And then, at the end, I was equally shocked by something Kosinski says in his brief afterword.

He mentions that at a family gathering some years after the publication of his novel, family members from Eastern Europe accused him of downplaying the atrocities that occurred in their villages. Downplaying indeed.

Be forewarned. This one is a tough listen. It is however, a remarkable novel and justifiably considered a classic not just of Holocaust literature but in the larger sense as well.

Darkly poetic. Starkly beautiful. Mesmerizing and brutal. It is difficult to look away once the novel's melancholy spell takes hold.

Fred Berman's narration seemed entirely appropriate to me. Lightly accented, but easily understandable. Never overdone; never distracting. All in all, a very good fit for an undeniably difficult but worthwhile listen.



27 people found this helpful

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  • William Magoolaghan
  • 13-06-14

It grips you and makes you beg for mercy

What did you like best about this story?

Stark and brutal perspective of Eastern Europe during WWII

If you could rename The Painted Bird, what would you call it?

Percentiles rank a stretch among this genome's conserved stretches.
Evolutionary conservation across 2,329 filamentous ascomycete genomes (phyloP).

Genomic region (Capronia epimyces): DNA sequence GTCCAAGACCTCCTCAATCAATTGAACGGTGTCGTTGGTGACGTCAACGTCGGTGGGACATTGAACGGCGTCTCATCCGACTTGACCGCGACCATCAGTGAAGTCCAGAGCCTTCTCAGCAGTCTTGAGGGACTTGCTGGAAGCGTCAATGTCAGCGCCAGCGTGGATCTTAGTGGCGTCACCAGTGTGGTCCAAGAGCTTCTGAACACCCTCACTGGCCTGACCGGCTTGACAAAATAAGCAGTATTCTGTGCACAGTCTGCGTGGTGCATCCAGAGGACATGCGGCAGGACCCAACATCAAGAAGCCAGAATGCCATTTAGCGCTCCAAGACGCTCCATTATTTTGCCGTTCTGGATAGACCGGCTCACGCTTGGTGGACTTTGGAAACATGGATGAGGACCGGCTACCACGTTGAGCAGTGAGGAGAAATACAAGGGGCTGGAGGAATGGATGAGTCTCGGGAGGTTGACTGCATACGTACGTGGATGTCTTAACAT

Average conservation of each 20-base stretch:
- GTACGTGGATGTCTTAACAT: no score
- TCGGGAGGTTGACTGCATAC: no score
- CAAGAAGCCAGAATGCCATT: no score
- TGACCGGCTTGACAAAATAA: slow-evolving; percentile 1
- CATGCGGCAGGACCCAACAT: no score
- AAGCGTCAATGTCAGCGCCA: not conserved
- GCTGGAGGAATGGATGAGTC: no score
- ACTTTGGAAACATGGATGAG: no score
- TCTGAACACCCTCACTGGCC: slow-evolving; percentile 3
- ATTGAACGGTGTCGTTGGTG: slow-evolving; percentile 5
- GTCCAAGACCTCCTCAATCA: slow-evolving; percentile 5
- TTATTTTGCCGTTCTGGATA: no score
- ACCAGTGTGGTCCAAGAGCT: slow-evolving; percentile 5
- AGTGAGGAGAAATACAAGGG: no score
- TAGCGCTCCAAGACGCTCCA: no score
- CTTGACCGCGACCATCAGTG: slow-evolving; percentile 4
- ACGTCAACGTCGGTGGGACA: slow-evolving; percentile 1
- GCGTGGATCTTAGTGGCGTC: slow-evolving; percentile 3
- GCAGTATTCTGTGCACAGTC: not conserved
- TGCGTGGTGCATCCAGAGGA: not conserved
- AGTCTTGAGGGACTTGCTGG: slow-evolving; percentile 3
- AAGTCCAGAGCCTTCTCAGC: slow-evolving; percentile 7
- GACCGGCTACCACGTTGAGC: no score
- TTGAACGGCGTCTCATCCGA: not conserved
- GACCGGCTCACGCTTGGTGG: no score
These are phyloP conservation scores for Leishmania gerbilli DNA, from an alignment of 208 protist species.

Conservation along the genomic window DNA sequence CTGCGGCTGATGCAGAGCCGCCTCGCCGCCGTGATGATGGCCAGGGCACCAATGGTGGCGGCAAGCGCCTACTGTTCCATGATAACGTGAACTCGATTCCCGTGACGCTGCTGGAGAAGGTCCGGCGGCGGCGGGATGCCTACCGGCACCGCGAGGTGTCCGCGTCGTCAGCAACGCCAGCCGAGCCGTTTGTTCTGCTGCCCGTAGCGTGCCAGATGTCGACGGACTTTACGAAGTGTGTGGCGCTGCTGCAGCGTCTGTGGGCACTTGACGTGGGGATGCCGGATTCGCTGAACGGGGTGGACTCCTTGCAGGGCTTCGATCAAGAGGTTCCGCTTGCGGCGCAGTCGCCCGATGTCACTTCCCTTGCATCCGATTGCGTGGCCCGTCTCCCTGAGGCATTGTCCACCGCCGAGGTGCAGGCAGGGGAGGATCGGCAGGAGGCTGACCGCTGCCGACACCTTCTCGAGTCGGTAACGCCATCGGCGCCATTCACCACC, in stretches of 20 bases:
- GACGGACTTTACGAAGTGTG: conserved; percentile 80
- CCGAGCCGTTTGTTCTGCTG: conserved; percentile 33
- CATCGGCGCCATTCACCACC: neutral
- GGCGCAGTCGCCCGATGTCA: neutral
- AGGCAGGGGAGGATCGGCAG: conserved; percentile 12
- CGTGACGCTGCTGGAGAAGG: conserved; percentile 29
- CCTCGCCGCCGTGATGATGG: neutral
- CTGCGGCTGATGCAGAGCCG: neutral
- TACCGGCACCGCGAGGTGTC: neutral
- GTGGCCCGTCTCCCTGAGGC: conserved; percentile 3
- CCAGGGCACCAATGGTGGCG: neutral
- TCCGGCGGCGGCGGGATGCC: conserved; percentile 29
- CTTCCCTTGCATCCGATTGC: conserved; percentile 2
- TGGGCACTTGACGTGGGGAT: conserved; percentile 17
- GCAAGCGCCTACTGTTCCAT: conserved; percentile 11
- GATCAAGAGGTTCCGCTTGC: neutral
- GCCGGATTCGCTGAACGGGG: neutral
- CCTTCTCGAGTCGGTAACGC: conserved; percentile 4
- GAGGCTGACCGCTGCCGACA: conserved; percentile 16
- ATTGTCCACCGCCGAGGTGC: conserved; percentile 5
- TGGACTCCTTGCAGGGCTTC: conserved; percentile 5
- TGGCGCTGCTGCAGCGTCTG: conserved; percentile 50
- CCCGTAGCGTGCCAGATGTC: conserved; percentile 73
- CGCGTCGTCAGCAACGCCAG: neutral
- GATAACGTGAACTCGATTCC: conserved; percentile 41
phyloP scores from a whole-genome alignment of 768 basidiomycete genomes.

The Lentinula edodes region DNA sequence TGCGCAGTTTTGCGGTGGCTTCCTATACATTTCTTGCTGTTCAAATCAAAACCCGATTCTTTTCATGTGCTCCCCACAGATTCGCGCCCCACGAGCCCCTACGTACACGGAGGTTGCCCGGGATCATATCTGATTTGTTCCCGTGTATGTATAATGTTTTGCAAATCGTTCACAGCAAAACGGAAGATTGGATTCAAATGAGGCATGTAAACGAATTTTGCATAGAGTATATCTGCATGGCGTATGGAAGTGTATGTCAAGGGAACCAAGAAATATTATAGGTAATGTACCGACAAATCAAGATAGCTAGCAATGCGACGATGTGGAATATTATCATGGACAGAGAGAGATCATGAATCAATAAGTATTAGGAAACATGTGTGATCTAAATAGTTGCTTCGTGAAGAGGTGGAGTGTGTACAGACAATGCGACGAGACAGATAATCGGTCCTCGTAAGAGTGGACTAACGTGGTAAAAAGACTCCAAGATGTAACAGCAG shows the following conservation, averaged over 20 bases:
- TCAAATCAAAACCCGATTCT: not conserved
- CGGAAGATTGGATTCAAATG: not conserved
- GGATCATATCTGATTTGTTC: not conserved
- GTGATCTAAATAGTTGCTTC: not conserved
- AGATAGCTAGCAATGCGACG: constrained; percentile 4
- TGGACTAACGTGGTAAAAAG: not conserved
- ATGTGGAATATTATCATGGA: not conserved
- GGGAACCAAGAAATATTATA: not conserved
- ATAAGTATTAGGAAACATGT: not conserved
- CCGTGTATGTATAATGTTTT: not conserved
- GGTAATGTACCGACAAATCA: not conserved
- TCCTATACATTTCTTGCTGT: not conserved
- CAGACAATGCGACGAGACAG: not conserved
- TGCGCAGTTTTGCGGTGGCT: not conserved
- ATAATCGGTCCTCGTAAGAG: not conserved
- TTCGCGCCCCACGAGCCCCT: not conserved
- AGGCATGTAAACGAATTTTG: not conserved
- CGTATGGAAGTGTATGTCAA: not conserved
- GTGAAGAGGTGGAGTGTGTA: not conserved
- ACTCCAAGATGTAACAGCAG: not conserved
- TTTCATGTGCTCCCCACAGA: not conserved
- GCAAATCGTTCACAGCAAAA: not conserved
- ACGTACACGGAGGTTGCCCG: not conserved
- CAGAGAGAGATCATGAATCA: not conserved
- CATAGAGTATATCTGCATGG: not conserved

Cruelty, A Primer

Any additional comments?

A harrowing and beautifully written book. Where Vonnegut gave us the American perspective of WWII in Slaughterhouse 5, Kosinski bring us the opposite, horrifying perspective through the eyes of a Jewish child as he witnesses and deals with the madness and carnage of WWII. This novel brings to vivid life the anguish and brutality of the times more than other books, photos or movies I have read/seen...it was a difficult read, but a mesmerizing one, and I felt at several times that I couldn't read any more but at the same time couldn't put this book down. A tremendous book really, the kind that changes your perspective on political realities...and makes you thankful for the enduring peace we have enjoyed in the US, but wary of what the future could hold. A must read -- but don't blame me for the nightmares you have afterwards.

11 people found this helpful

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    4 out of 5 stars
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  • Jen Terry
  • 21-05-10

Too miserable for me

I liked the writer's style and especially enjoyed the surrealistic moments, and the narrator was odd but perfect for the piece. However...I had to stop listening at chapter 8. The litany of cruelty to innocence is just too miserable to me. I was thinking, "OK, I get it already!" and had two thirds of the novel yet to go...really didn't need to have any more animals tortured and children abused in depressing detail to get the point. Skip to the end...

14 people found this helpful

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  • tom
  • 01-05-13

what a great book!